628 F2d 1262 Supreme Optical Company Inc v. National Labor Relations Board

628 F.2d 1262

105 L.R.R.M. (BNA) 3022, 89 Lab.Cas. P 12,323


No. 78-1259.

United States Court of Appeals,
Sixth Circuit.

Argued Aug. 18, 1980.
Decided Oct. 27, 1980.

William F. Ford, Michael H. Campbell, Ford, Harrison, Sullivan & Lowry, Ronald C. Henson, Atlanta, Ga., for petitioner.

Elliott Moore, Deputy Associate Gen. Counsel, Janet C. McCaa, Corinna Metcalf, N. L. R. B., Washington, D. C., for respondent.

Before BOYCE F. MARTIN, Jr., and JONES, Circuit Judges, and DUNCAN, District Judge.*


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This case is before the Court on Petition for Review and Cross-Application for Enforcement of an Order of the National Labor Relations Board, 235 N.L.R.B. No. 193, dated May 5, 1978. In its Decision and Order, the Board held that in attending an unemployment compensation hearing at the request of a former employee, five of the Company's employees were engaged in concerted activity protected by the National Labor Relations Act, as amended. Consequently the Board held the Company violated Section 8(a)(1) of the Act by discharging those employees because of their actions.


The Board, in the course of its Decision, also found that David Carlton was a supervisor within the meaning of Section 2(11) of the Act, and that he had given the employees in question permission to leave work to attend the hearing. Had the employees not had permission, the Board indicated, the same result might not necessarily have been reached, since in that case it would have been necessary to balance the employees' interest in engaging in the activity against the Company's interest in efficient operation of its business.


The Company contends that the Board erred as a matter of law in holding the employees' attendance at an unemployment compensation hearing protected under the Act.


The Board urges us to follow the decision in Painter Tool, Inc., 235 N.L.R.B. 1468 (1979), aff'd without opinion, 103 LRRM 2603 (3rd Cir. 1979), holding attendance by employees at a compensation hearing protected activity under Section 7 of the National Labor Relations Act. We held in Vic Tanny International, Inc. v. N.L.R.B., 622 F.2d 237 (6th Cir. 1980), that Section 7 of the Act was intended to protect not only concerted activity of union members but also concerted activity of the same nature engaged in by unorganized employees.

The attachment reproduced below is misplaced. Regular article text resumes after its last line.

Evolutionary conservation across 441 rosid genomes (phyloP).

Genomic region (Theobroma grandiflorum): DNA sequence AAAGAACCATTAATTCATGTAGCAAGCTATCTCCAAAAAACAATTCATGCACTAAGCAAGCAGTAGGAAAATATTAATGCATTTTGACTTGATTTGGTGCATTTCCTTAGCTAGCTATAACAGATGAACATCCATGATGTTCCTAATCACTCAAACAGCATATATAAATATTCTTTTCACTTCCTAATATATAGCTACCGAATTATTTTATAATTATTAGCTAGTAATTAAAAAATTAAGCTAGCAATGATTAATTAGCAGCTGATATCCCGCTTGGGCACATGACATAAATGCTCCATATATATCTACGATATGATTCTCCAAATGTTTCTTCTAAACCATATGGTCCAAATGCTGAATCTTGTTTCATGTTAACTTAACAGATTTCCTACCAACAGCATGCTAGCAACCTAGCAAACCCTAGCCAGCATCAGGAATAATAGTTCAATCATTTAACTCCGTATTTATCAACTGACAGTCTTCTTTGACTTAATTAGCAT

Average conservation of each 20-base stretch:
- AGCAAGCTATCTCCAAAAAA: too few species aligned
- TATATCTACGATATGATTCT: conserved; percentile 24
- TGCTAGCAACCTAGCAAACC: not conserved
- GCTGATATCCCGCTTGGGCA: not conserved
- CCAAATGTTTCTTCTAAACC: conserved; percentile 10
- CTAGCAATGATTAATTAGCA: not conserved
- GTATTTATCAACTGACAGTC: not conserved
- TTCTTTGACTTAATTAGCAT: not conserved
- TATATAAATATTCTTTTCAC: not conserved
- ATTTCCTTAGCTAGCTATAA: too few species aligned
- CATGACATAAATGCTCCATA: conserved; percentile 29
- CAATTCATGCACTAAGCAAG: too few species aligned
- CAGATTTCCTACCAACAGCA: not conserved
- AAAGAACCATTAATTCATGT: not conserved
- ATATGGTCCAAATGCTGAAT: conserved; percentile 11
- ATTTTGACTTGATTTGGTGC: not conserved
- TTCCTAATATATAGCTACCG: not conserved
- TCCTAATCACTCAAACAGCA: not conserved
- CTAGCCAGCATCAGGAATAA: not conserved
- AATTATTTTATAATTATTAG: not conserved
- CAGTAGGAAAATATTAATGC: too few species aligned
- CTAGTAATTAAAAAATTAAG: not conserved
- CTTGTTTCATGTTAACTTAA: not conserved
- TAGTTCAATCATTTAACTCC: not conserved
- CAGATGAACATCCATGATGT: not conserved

The Administrative Law Judge found that permission to attend the hearing was granted the employees by a supervisor and attendance at the hearing in this case amounted to protected concerted activity.


While we agree with the Administrative Law Judge that there is a connection between unemployment compensation and employee wages and working conditions, we do not believe that the attendance at an unemployment compensation hearing is always protected activity. We hold here that the employees' attendance at an unemployment compensation hearing had a sufficiently close nexus to the terms and conditions of employment to be "protected concerted activity." The circumstances of the termination of a particular employee potentially affects the relationship between all employees and their employer. It is reasonable for employees to be concerned about the consequences of their possible termination. Two factors militate in favor of such a finding in the instant case. First, the employees were given permission, thus placing no burden upon the employer. Second, the Administrative Law Judge found that the Company's rationale for discharge was pretextual. The employer is not entitled to permit union members to engage in protected activity and then penalize employees for doing so. Thus, if an employee is given time off in order to attend a union meeting, the employer cannot fire the employees because they were not at work. We believe there is substantial evidence on the whole record to support the Board's conclusions.


The order of the Board will be ENFORCED.

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Honorable Robert M. Duncan, United States District Court for the Southern District of Ohio, sitting by designation